In one corner stands AT&T (NYSE:T), the $210 billion telecommunications behemoth. In the other stands hard-charging challenger T-Mobile (NASDAQ:TMUS).

With AT&T, we have an industry stalwart with 34 straight years of dividend increases. With T-Mobile, we have a rising star with 15 consecutive quarters of industry-leading revenue growth.

It's an intriguing matchup. Read on to see who will be crowned champ of this telecom showdown.

Two business people wearing boxing gloves

We pit AT&T versus T-Mobile in this better buy battle. Image source: Getty Images.

Competitive position 

Though it's primarily known for its wireless phone services, AT&T is also the largest pay TV provider in the United States. This gives it the ability to bundle its services. Thanks to its $49 billion acquisition of DIRECTV in 2015, AT&T can offer its customers a service package that includes wireless, home phone, internet, and satellite TV. And with its new DIRECTV Now offering, AT&T has also added a streaming video option to the mix.

T-Mobile, on the other hand, focuses almost exclusively on its wireless offering. Its competitive strategy is centered on its "Un-carrier" initiatives, which entail moves such as including taxes and fees in its pricing, excluding video streaming from data caps, and even throwing in a free Netflix subscription with its family plans.

Moreover, T-Mobile is investing heavily to strengthen its wireless network. Its efforts are already bearing fruit: Recent studies suggest that T-Mobile's wireless network quality may now be best-in-class. This, combined with the popularity of its Un-carrier promotions, is helping T-Mobile gain subscribers at rapid clip, often at the expense of AT&T. With T-Mobile steadily gaining share from its larger rival, I'd argue that it's now in the stronger competitive position.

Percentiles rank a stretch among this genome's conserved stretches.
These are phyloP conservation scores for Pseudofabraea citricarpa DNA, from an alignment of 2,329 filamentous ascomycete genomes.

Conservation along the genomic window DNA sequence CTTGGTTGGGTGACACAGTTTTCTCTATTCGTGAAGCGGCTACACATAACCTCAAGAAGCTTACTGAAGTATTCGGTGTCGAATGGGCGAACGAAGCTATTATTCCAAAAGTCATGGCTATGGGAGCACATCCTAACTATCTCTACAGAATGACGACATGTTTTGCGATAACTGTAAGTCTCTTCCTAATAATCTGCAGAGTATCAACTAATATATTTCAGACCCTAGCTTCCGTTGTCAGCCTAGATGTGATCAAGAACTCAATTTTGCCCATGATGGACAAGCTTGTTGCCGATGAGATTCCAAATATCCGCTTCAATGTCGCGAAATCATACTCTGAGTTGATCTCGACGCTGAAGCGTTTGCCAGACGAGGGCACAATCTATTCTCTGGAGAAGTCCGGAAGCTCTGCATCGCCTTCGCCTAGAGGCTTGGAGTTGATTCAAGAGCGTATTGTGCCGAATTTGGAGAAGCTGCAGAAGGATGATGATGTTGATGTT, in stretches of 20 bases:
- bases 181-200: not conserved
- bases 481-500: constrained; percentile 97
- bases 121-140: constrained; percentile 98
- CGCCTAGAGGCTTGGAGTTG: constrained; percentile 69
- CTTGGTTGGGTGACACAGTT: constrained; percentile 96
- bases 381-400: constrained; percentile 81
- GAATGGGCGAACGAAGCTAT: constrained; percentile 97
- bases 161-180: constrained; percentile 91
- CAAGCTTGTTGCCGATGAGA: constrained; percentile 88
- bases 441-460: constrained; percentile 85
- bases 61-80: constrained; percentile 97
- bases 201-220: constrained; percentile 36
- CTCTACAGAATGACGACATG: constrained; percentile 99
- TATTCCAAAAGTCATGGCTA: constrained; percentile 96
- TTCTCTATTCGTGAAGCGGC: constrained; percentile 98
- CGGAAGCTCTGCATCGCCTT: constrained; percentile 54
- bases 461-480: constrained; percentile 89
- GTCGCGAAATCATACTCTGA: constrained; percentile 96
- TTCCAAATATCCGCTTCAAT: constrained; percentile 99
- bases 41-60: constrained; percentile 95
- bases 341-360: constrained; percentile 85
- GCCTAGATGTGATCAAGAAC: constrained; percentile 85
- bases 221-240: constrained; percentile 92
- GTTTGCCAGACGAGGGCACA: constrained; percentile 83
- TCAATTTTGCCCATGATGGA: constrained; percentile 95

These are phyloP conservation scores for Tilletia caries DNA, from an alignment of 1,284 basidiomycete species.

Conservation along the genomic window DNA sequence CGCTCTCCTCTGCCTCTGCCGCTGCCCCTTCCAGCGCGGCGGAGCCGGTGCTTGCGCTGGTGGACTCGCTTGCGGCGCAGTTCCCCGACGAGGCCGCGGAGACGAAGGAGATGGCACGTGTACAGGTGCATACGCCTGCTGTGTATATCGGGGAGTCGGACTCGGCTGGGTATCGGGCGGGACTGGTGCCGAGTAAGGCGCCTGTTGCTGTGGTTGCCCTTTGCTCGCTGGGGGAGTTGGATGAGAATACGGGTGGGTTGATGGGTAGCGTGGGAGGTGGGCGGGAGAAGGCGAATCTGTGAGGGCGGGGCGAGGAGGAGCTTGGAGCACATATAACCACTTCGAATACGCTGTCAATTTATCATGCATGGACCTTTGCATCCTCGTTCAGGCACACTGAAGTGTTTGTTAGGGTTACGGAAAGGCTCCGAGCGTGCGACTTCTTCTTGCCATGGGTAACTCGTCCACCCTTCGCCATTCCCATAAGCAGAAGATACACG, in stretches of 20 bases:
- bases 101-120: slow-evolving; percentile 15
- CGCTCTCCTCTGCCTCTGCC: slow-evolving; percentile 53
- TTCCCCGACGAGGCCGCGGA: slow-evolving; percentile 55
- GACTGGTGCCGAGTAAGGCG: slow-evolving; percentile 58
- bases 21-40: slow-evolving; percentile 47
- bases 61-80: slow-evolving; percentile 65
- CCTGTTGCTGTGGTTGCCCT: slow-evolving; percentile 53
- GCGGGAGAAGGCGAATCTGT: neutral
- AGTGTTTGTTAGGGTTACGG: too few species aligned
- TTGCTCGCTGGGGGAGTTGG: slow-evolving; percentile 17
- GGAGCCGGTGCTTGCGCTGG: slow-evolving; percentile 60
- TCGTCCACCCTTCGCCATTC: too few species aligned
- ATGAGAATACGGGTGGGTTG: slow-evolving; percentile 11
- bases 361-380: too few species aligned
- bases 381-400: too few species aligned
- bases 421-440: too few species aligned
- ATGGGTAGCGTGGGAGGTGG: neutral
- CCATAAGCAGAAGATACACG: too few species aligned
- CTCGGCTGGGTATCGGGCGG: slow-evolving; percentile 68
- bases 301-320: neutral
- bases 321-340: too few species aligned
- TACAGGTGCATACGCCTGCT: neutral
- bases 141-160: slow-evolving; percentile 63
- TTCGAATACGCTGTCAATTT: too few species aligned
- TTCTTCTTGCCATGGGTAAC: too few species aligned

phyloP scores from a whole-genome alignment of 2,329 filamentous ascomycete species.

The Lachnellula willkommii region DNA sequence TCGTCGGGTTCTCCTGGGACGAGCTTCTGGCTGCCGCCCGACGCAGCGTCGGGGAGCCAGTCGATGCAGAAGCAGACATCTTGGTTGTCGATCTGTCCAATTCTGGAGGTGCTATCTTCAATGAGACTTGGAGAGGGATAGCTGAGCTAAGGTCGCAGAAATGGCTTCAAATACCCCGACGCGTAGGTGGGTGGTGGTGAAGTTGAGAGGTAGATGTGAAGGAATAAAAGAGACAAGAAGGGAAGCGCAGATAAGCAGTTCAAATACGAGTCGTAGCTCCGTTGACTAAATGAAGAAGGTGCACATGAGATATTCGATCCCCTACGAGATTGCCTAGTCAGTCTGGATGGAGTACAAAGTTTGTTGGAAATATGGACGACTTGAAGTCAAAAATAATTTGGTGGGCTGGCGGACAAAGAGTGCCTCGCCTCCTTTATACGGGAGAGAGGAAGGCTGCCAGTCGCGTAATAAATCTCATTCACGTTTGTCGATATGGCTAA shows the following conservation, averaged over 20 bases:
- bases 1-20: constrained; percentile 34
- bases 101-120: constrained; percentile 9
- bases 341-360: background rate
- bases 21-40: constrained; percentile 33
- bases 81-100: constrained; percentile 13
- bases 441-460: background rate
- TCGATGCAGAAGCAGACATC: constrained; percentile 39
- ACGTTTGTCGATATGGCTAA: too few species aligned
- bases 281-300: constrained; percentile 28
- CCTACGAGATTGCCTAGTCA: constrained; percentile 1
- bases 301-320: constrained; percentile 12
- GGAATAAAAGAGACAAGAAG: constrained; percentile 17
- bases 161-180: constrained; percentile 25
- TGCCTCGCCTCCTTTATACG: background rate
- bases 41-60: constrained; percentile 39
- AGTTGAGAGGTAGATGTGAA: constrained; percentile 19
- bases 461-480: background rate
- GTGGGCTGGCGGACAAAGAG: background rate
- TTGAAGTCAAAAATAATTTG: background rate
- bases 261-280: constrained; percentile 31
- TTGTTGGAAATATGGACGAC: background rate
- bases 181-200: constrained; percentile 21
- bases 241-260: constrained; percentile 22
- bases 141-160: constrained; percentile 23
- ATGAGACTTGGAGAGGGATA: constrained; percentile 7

Winner: T-Mobile 

Financial fortitude

Let's now take a look at how AT&T and T-Mobile compare in regards to financial strength.





$160.55 billion

$40.6 billion

Earnings before interest, taxes, depreciation, and amortization

$45.44 billion

$10.69 billion

Operating income

$20.95 billion

$4.89 billion

Operating cash flow

$39.15 billion

$7.96 billion

Free cash flow

$17.6 billion

($3.1 billion)


$50.5 billion

$1.22 billion


$165.67 billion

$30.91 billion

Data sources: Morningstar and Yahoo! Finance.

AT&T's operating profits and cash flow dwarf those of T-Mobile. It also generated more than $17 billion in free cash flow over the past year, while T-Mobile's capital spending continues to outpace its cash production. And while most of it is earmarked for its pending acquisition of Time Warner, AT&T currently has more than $50 billion in cash in its coffers, compared to only about $1.2 billion for T-Mobile. Thus, AT&T currently has a clear edge in terms of financial fortitude.

Winner: AT&T


No "better buy" discussion should take place without a look at valuation. So let's check out some key metrics for these telecom rivals.




Trailing P/E



Forward P/E






Data source: Yahoo! Finance.

AT&T appears to be the better bargain until you look at the price-to-earnings-to-growth (PEG) ratio, which in my opinion is the most important out of these three metrics. The sizable variance in AT&T's and T-Mobile's PEG ratios is due to the fact that Wall Street is expecting T-Mobile to grow its earnings at an annualized rate of more than 28% over the next five years, compared to about 9%  annually for AT&T. That's why, even though it has a significantly higher P/E ratio, T-Mobile's stock is 40% less expensive on a PEG basis. As such, I'd argue that it's the better bargain.

Winner: T-Mobile

The winner is...

In a surprise upset, underdog T-Mobile takes down AT&T. AT&T is still a financial powerhouse, but T-Mobile's superior growth trajectory and more attractively valued stock make it the better buy today.

This article represents the opinion of the writer, who may disagree with the “official” recommendation position of a Motley Fool premium advisory service. We’re motley! Questioning an investing thesis -- even one of our own -- helps us all think critically about investing and make decisions that help us become smarter, happier, and richer.